Second time? No one cares

Argh fuck people. Honestly. 

I read a truth bomb online last week. A fellow mum was brutally shut down online for talking about weaning her baby when she was ready, however commentary seemed to indicate that she’d done it earlier than what people thought she “should” have.
In her blog she said: “Being honest about motherhood is ok, but only when it’s what people want you to say”

It’s true: we take one step forward towards making motherhood a little more positive and inclusive, and then if your pinky toe gets one inch out of line, you’re pushed back into your place with a: “What were you thinking, little mama; that you, as an individual, with your own thoughts and informed decisions, mattered?” *eye roll*

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What our kids can teach us

Mackenzie

Becoming a parent teaches you a lot about yourself.
There are truths I have learnt that I was not prepared to know. Life, of course, doesn’t care about that, it throws you in the deep end and expects you to swim.

 

I think it’s why I can’t help but flash a knowing smile every time I talk to a newly pregnant friend. They have all the joy, and hope and nervousness that I had too.
They also have the naïveté that is so comforting during those preparation months.

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Be a better working mama in 5 minutes

Ok PLEASE do not read this thinking you will suddenly transform into a “better” working mum (whatever “better” means). But do have a read, and do leave a comment about the quick ways that have helped you feel like a better working māmā  xo

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Inspiration comes at the oddest of times.. I read this blog post  written by a New Zealand leadership guru, and working mum extraordinaire, Suzi McAlpine.  She writes about how you can be a better leader in less than 5 minutes and I thought “Oh man, I wish I could be a better mum in 5 minutes”… and then I thought, actually, why can’t I?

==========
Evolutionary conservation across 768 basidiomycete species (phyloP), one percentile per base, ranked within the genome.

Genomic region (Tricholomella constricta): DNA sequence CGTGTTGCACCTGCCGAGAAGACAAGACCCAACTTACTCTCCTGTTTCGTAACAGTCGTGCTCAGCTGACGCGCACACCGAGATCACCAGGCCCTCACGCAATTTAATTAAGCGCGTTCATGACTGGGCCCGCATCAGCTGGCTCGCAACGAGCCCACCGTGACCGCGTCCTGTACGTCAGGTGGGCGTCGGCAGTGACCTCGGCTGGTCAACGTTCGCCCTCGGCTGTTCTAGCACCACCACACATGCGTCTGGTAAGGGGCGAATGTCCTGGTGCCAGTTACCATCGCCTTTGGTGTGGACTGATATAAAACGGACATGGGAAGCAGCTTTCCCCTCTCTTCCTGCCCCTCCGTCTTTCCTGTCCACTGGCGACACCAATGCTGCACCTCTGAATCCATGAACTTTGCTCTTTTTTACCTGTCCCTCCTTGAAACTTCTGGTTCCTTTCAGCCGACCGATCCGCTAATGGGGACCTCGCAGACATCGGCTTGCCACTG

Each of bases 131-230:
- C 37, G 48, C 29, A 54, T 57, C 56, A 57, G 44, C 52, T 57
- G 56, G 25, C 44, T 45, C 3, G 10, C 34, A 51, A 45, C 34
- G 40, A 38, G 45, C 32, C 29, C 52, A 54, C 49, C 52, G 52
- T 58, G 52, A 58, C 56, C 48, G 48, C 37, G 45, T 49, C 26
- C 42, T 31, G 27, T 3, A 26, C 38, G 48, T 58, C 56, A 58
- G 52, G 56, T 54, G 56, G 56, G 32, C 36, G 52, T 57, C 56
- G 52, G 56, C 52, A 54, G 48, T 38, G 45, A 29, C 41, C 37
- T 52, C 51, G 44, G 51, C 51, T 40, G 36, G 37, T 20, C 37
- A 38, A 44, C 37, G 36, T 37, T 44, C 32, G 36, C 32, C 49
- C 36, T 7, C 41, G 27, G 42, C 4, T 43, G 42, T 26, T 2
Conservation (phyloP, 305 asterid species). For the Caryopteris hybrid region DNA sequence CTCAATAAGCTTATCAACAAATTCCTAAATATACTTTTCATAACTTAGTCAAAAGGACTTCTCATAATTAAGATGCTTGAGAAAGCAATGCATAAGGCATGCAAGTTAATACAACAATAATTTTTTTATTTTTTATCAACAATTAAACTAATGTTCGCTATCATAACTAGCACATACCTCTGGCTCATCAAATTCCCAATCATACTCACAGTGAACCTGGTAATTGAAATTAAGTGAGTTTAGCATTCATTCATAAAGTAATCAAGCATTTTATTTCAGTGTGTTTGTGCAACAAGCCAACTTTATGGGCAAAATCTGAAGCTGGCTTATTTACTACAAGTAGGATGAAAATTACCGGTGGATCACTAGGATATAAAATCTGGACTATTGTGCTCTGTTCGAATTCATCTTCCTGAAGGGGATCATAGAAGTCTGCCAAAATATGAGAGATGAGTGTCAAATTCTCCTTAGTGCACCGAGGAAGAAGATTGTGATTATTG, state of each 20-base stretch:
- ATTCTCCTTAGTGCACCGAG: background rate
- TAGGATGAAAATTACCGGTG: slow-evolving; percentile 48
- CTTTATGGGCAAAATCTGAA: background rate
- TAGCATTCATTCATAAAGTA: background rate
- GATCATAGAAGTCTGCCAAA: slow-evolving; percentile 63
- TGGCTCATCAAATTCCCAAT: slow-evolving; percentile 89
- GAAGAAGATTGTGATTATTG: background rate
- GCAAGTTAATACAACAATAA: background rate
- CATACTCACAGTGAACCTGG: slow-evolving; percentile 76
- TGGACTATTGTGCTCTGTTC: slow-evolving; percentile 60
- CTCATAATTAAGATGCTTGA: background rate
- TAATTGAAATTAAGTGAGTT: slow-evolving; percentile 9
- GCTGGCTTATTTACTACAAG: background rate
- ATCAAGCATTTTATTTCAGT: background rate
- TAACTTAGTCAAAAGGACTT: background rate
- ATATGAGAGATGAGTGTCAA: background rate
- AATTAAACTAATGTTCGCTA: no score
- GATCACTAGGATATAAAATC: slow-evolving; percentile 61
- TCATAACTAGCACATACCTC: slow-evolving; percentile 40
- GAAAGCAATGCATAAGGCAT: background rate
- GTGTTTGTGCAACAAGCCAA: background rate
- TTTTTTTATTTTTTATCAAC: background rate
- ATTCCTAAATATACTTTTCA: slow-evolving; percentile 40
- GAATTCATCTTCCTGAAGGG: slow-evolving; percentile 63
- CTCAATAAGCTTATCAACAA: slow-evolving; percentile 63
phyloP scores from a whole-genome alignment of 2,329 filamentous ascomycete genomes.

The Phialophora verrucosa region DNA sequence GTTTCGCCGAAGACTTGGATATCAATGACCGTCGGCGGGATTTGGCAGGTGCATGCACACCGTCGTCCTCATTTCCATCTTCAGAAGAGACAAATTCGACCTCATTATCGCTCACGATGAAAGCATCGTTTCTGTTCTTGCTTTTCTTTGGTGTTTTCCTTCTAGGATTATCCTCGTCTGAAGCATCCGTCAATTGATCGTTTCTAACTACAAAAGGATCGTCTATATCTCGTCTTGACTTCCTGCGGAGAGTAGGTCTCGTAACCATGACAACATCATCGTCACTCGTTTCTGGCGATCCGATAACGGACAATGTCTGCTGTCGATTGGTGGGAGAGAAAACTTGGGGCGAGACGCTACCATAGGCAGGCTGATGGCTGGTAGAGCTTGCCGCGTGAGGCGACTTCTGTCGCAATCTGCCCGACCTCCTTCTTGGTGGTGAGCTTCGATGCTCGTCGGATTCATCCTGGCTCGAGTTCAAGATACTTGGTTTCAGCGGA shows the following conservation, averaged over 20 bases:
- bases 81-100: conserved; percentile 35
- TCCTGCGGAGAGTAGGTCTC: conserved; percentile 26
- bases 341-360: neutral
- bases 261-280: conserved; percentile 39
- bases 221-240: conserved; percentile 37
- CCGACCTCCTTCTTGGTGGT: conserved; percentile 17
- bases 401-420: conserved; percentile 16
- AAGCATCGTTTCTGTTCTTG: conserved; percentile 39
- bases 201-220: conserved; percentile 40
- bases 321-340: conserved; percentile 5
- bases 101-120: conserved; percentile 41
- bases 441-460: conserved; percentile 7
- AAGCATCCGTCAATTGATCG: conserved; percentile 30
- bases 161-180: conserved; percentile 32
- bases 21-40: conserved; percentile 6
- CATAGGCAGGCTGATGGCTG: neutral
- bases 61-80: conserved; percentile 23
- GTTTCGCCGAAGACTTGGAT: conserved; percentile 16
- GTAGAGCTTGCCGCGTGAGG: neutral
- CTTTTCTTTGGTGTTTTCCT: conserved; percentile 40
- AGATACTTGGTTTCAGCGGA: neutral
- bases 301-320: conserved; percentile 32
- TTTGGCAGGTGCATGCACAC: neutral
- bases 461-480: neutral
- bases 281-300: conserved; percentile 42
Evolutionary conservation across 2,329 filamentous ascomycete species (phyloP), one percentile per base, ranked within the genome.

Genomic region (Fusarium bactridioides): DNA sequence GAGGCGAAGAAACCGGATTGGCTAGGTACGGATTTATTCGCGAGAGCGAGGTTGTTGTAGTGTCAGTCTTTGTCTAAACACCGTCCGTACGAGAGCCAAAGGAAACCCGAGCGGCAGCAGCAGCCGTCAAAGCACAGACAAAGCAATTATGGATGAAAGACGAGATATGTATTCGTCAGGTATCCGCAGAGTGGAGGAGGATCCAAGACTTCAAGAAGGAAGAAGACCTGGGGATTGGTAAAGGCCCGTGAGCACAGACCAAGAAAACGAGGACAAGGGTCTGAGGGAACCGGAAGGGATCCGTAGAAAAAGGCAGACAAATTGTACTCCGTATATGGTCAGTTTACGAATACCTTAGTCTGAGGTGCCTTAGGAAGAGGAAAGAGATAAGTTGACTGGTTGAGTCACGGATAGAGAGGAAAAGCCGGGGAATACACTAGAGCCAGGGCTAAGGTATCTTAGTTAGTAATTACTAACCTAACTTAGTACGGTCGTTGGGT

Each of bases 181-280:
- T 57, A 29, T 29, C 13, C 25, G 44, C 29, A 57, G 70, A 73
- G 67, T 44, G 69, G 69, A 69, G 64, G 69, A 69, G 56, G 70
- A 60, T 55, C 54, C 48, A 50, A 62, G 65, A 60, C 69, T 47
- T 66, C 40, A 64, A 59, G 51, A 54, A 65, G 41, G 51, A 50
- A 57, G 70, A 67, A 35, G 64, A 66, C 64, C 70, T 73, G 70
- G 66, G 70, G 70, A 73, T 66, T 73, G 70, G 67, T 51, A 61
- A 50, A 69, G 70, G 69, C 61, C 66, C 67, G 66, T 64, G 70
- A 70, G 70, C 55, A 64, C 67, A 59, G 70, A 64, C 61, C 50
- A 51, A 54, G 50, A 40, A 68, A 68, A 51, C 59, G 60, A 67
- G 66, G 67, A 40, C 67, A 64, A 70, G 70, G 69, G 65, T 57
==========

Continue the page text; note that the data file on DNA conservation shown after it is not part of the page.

Other than being organised, overcoming the all too familiar working mum guilt and putting rest ahead of, oh I don’t know… EVERYTHING ELSE, here are a few new things I’ve discovered over the last few months that have helped me to be a better working māmāContinue reading

The parenting facade

There’s something that’s been bothering me to no end lately.

It could’ve started when I re-read that awesome blog post by Emily Writes, where she explained that even if you *think* you’re being helpful by reminding parents to be grateful, it’s actually a dangerous thing to do.
To me, it feels like people are trying to suppress how we really feel. That it’s fucking hard, you guys. So hard. And it can be hard, but you can love it all the same. But it can be really dangerous to basically dismiss an expectant couple, or a parent when they don’t gush about how they love every minute of their life. You’re doing to us now, what you did to us as children, you’re telling us that what we feel is wrong. That we shouldn’t fuss. That we should just toughen up and get over it because previous generations had it hard and we have everything, now. So we hide it.

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It’s the little things

It was the first day of summer yesterday, down here in New Zealand, and this is my favourite summer chill song.

It got me thinking about the weird and wonderful little things that get you energised, make you happy, and make you want to get up tomorrow and fight the good fight all over again.

Do you know what they are, for you? This TEDTalk by Shona Rhimes explains what I think that feeling is like – “The Hum”. It can be a certain time of day, certain people or certain things you do in your routine. Continue reading

Parenting “Do’s” vs Parenting “Don’ts”

“Be kind, Be respectful, Be grateful, Be curious” is scrawled across the whiteboard I crudely drilled onto our kitchen wall. And in our family, this is how we aim to approach life, and each other.

Let’s go back to why I’m telling you this… I get really, really annoyed by writers who write with a negative slant when their message could’ve been communicated positively. Take for example, all of the “don’t” and “should” blogs, which generally have good content, but end up being parent shaming in the sense that you read them and feel guilty for doing all the things that the so-called experts tell you NOT to do, rather than empowered to try something new or to make a positive change. 

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